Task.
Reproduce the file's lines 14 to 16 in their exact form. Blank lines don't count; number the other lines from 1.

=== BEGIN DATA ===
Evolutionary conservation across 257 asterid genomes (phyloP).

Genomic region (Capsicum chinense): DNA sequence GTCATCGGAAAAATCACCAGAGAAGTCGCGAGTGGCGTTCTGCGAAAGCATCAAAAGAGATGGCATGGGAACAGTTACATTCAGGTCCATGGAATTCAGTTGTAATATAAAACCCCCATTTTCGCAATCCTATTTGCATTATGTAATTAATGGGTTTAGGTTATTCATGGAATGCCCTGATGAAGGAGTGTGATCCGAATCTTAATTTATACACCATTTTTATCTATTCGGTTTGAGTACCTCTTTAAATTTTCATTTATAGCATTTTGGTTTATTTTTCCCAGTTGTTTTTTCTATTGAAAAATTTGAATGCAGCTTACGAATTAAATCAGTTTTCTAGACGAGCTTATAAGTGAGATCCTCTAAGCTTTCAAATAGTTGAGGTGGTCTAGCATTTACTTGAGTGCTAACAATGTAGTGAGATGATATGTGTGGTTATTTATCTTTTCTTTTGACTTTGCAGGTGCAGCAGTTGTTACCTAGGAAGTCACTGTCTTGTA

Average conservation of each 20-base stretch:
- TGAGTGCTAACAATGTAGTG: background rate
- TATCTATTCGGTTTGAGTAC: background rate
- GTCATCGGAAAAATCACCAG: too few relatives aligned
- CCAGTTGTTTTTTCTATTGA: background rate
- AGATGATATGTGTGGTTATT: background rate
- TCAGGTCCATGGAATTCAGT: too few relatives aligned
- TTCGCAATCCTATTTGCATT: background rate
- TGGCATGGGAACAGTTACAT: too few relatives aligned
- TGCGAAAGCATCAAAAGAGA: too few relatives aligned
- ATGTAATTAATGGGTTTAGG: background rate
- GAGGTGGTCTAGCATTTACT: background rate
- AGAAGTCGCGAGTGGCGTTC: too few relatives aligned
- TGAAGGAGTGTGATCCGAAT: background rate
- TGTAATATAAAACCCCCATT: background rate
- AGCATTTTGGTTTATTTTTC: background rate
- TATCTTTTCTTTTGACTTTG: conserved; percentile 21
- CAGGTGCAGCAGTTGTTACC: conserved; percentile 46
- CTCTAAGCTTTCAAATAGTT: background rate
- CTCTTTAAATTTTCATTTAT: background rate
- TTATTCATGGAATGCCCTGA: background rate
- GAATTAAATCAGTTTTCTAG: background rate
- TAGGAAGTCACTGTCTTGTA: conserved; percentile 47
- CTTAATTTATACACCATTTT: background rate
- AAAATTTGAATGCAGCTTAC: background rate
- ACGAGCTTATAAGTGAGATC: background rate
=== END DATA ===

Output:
- GAGGTGGTCTAGCATTTACT: background rate
- AGAAGTCGCGAGTGGCGTTC: too few relatives aligned
- TGAAGGAGTGTGATCCGAAT: background rate